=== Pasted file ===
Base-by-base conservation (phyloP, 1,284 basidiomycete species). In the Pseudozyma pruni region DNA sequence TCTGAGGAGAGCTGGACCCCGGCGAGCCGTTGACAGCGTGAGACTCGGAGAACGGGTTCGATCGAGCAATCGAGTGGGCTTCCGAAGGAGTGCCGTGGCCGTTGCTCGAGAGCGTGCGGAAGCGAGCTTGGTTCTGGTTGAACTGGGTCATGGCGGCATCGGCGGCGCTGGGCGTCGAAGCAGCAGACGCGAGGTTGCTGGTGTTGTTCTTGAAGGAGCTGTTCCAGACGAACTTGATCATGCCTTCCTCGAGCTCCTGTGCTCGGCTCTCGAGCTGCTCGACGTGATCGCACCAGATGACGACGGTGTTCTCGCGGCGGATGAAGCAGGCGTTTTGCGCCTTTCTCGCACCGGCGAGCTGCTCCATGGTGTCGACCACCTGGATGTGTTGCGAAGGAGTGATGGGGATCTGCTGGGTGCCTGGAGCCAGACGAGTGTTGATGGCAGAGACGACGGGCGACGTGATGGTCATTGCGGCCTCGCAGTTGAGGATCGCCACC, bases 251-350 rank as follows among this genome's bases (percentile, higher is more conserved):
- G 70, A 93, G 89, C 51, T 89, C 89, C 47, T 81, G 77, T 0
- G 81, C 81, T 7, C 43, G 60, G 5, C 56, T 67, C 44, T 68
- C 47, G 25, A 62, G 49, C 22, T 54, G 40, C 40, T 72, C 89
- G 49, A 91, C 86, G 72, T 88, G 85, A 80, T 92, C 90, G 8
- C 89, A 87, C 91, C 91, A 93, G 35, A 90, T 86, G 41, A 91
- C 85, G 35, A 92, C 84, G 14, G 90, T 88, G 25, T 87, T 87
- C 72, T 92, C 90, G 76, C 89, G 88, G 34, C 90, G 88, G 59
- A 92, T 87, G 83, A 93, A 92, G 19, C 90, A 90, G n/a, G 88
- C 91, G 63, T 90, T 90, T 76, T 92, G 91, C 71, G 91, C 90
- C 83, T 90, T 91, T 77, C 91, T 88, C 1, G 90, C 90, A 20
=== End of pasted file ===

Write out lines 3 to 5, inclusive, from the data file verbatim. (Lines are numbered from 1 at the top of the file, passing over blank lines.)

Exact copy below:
- G 81, C 81, T 7, C 43, G 60, G 5, C 56, T 67, C 44, T 68
- C 47, G 25, A 62, G 49, C 22, T 54, G 40, C 40, T 72, C 89
- G 49, A 91, C 86, G 72, T 88, G 85, A 80, T 92, C 90, G 8